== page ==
The Fight Doctor Sensei Takuya Futaesaku

        Several years ago I randomly found a cool YouTube channel of a Karate master who is also a Physical Therapy doctor. I first saw a video of a Japanese female fighter doing a slow kicking exercise. His videos are full of various martial artists, most of them professional fighters of K-1 and MMA and other sports such as Kyokushin Karate, and even Olympic Taekwondo athletes; all of them are doing various martial arts style physical therapy. It is an interesting channel. His name is Dr. Takuya Fitaesaku and he is the founder of Society of Fighting Medicine. His channel name on YouTube is “sunliveorio.” So check it out.

I wanted to get an interview with him, and he agreed to do it, but had second thoughts because of English language issues, as well as he is a very, very busy doctor and Karate teacher traveling doing so many seminars and appointments that translation would take a long time. So he changed his mind and did not want to answer all of my questions. He was very polite and nice to talk to even so.

        Apparently he is famous in Japan for being the doctor at ringside for many fights such as K-1 Kickboxing and Japanese MMA promotions. He is not only a high ranking Karate black belt in 2 styles, but a real medical doctor with a degree from medical school. I think he has valuable information on injury prevention, healing of injuries and strengthening, and all around safety in practice of martial arts. He is big on Karate but he is a overal general martial arts and combat sports enthusiast and respects it all. He is a Karate master of Yoshukai and Kyokushin Karate styles. He also invented an awesome striking bag which is a thin cylinder on a chain that works great for fast kicking, punching, and avoiding simulated strikes toward you called the “KO Bag.” It allows you to move around more freely than a standard, large heavy bag. Dr. Futaesaku is a Karate genius!

There are other videos showing all kinds of punching drills and also connected 2 of these KO Bags together as well as tying on 2 striking pads on the bottom to simulate multiple legs kicking at you. It looks like an incredibly fun cardio workout.

It can get crazier and crazier depending on what you connect to it! You can order one and have it shipped to you. He also sells really cool shirts that he designed that say “No Karate, No Life” on them for diehard karateka to wear. He always is wearing one of these shirts as he never wears a gi top or black belt in any of his videos.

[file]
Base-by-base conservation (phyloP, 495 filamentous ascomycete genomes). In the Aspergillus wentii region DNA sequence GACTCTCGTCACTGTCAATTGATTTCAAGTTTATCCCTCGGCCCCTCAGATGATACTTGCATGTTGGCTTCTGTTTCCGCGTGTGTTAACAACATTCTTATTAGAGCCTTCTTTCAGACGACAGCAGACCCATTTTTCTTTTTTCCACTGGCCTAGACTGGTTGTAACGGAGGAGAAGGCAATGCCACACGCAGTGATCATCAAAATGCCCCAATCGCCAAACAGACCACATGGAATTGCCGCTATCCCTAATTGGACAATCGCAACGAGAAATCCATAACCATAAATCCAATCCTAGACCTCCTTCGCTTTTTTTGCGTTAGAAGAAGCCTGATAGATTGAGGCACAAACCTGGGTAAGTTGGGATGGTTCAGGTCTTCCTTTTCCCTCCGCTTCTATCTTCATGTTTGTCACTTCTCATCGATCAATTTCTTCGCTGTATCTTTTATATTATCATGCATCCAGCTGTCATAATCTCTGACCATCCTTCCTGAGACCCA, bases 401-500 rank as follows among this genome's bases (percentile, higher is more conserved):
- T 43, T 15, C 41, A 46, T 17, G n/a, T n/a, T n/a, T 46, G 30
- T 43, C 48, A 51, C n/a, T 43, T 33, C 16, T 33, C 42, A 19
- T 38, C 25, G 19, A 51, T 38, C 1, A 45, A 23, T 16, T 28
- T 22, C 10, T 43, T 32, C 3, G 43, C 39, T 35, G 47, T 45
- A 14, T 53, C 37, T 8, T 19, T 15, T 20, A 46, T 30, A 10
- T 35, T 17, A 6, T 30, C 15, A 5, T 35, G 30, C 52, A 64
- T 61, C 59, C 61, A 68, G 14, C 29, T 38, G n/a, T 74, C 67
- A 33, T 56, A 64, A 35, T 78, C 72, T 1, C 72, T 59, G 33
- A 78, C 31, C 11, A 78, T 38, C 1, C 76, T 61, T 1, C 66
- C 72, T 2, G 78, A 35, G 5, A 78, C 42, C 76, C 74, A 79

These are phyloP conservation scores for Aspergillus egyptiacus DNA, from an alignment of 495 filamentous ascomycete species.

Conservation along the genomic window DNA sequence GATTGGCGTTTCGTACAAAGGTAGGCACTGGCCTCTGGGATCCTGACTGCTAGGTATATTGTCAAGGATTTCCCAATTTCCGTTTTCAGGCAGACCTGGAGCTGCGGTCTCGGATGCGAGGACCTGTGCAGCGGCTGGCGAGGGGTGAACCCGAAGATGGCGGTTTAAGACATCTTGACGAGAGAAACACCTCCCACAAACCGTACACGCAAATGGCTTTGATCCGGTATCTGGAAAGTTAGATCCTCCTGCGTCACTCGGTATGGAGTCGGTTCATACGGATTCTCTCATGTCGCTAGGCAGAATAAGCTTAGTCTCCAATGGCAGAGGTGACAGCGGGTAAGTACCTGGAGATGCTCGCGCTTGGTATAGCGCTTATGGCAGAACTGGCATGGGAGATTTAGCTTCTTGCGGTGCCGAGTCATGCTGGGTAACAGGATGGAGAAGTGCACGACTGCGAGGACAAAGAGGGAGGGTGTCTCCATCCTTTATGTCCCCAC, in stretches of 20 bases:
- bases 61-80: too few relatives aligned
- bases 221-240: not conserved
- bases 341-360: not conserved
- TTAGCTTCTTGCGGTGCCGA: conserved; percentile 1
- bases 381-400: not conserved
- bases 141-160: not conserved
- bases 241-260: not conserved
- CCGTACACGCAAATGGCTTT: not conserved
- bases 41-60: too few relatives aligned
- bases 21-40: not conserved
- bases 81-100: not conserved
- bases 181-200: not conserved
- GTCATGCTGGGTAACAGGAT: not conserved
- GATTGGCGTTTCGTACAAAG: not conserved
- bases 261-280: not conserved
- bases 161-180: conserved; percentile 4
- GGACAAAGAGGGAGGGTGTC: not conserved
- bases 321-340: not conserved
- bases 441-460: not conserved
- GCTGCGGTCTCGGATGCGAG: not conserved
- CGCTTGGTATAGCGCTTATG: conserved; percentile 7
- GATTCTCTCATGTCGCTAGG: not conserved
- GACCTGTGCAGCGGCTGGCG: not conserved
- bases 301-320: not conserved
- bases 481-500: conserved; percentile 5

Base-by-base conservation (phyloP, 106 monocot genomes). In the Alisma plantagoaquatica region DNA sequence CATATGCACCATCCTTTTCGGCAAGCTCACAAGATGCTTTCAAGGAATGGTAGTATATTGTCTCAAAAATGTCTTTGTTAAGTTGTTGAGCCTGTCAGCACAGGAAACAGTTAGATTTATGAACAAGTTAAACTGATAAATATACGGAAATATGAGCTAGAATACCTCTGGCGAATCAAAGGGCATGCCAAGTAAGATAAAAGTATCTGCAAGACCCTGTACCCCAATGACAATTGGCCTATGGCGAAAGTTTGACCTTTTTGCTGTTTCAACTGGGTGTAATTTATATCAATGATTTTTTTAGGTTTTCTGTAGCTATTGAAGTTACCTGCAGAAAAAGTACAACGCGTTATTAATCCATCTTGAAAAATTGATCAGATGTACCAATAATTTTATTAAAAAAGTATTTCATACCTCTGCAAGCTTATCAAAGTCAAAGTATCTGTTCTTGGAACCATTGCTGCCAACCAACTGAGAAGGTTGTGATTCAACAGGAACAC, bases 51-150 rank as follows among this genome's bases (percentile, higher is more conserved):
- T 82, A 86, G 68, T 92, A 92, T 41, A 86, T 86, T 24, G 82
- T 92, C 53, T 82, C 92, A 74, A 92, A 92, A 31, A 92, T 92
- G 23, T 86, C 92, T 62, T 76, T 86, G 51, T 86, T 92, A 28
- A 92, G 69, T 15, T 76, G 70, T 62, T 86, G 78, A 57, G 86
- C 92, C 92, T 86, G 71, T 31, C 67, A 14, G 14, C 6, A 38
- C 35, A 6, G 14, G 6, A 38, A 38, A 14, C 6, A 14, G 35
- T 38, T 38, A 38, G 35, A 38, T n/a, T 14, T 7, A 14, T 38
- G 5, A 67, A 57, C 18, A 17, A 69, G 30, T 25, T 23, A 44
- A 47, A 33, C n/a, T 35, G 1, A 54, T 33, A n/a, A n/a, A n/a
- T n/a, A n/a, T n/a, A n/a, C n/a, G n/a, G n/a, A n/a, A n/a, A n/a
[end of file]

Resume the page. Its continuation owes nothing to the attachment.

“Dr. F” as he is known also uploads “pay for” video seminars. All of his videos on YouTube have pretty much been in Japanese, but he has since started to upload English language videos. His seminars are available by purchase online via instant video streaming/download at the following link: http://necfru.jp/video?id=3993. You can view a 3 minute sample there and if you want more you can pay for it and get the entire video.

He trains any martial arts style and there are videos of Kickboxers, Muay Thai fighters, Full Contact Karate fighters, and Olympic Taekwondo fighters who all had training and physical therapy teachings learned by Dr. F.

Another random thing is, I am not sure, but I believe that he also gives physical therapy to Japanese rock singers and pop artists. Since the videos are in Japanese I am not exactly sure what is going on except he is also famous with some musicians. Check out his channel.

WTF Olympic Sport Taekwondo Is Boring

        In this current age of Taekwondo sport competition, the WTF Olympic sport fighting has become extremely boring. Many criticize it as ballet and foot tag.

When Taekwondo sparring first started there was not many rules except striking and blocking. It included face strikes as well and they didn’t even wear any protective gear either. I am not sure how often leg kicks were used though, if at all for tournaments. Later, they took out face punching and limited hand strikes to punching only the chest. During my early years training in Taekwondo my instructor’s would tell me they took out face punching because people got hurt too bad and too fast to have a good match. This seems like a plausible reason, to make things safe and easier. They also told me punching the face is too easy and kicking takes more skill (this is a fallacious argument as anyone knows boxing is incredibly skillful and they only hit the face with no kicks). Taekwondo masters may actually have thought face punches did not take much skill, but I assume they also thought to train them back in the day. Now days many gyms never train face punching at all simply because all they care about is sport sparring. So whatever the reason, Koreans took out punches to the face.